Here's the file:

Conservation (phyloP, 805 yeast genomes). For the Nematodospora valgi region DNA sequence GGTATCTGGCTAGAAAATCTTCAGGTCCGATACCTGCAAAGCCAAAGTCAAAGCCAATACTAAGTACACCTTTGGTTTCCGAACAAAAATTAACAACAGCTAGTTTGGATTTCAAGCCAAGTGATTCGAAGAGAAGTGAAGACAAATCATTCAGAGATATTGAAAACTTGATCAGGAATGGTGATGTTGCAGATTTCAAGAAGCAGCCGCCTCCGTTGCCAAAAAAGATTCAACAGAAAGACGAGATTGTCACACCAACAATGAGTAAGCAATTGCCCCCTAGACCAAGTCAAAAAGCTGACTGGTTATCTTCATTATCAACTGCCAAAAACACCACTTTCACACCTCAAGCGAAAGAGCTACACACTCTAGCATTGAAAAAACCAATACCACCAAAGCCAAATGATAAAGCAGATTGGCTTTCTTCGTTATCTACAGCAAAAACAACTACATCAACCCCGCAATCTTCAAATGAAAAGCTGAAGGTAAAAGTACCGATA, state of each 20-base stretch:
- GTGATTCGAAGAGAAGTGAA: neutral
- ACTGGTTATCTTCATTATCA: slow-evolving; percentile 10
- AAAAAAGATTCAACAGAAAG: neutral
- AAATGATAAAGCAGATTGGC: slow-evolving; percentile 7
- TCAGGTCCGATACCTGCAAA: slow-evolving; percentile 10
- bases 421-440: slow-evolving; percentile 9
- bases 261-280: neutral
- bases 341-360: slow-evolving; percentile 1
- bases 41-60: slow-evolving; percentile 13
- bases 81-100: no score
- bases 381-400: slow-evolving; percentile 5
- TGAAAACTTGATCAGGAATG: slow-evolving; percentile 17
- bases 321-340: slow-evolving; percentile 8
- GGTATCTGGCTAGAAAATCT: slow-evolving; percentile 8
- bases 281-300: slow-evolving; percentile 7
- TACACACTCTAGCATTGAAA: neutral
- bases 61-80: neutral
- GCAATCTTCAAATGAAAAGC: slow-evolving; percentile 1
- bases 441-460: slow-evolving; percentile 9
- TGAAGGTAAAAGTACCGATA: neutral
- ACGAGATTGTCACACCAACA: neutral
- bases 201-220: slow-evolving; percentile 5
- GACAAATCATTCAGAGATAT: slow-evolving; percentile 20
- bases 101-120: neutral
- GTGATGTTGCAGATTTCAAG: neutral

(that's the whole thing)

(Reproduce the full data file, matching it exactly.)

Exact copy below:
Conservation (phyloP, 805 yeast genomes). For the Nematodospora valgi region DNA sequence GGTATCTGGCTAGAAAATCTTCAGGTCCGATACCTGCAAAGCCAAAGTCAAAGCCAATACTAAGTACACCTTTGGTTTCCGAACAAAAATTAACAACAGCTAGTTTGGATTTCAAGCCAAGTGATTCGAAGAGAAGTGAAGACAAATCATTCAGAGATATTGAAAACTTGATCAGGAATGGTGATGTTGCAGATTTCAAGAAGCAGCCGCCTCCGTTGCCAAAAAAGATTCAACAGAAAGACGAGATTGTCACACCAACAATGAGTAAGCAATTGCCCCCTAGACCAAGTCAAAAAGCTGACTGGTTATCTTCATTATCAACTGCCAAAAACACCACTTTCACACCTCAAGCGAAAGAGCTACACACTCTAGCATTGAAAAAACCAATACCACCAAAGCCAAATGATAAAGCAGATTGGCTTTCTTCGTTATCTACAGCAAAAACAACTACATCAACCCCGCAATCTTCAAATGAAAAGCTGAAGGTAAAAGTACCGATA, state of each 20-base stretch:
- GTGATTCGAAGAGAAGTGAA: neutral
- ACTGGTTATCTTCATTATCA: slow-evolving; percentile 10
- AAAAAAGATTCAACAGAAAG: neutral
- AAATGATAAAGCAGATTGGC: slow-evolving; percentile 7
- TCAGGTCCGATACCTGCAAA: slow-evolving; percentile 10
- bases 421-440: slow-evolving; percentile 9
- bases 261-280: neutral
- bases 341-360: slow-evolving; percentile 1
- bases 41-60: slow-evolving; percentile 13
- bases 81-100: no score
- bases 381-400: slow-evolving; percentile 5
- TGAAAACTTGATCAGGAATG: slow-evolving; percentile 17
- bases 321-340: slow-evolving; percentile 8
- GGTATCTGGCTAGAAAATCT: slow-evolving; percentile 8
- bases 281-300: slow-evolving; percentile 7
- TACACACTCTAGCATTGAAA: neutral
- bases 61-80: neutral
- GCAATCTTCAAATGAAAAGC: slow-evolving; percentile 1
- bases 441-460: slow-evolving; percentile 9
- TGAAGGTAAAAGTACCGATA: neutral
- ACGAGATTGTCACACCAACA: neutral
- bases 201-220: slow-evolving; percentile 5
- GACAAATCATTCAGAGATAT: slow-evolving; percentile 20
- bases 101-120: neutral
- GTGATGTTGCAGATTTCAAG: neutral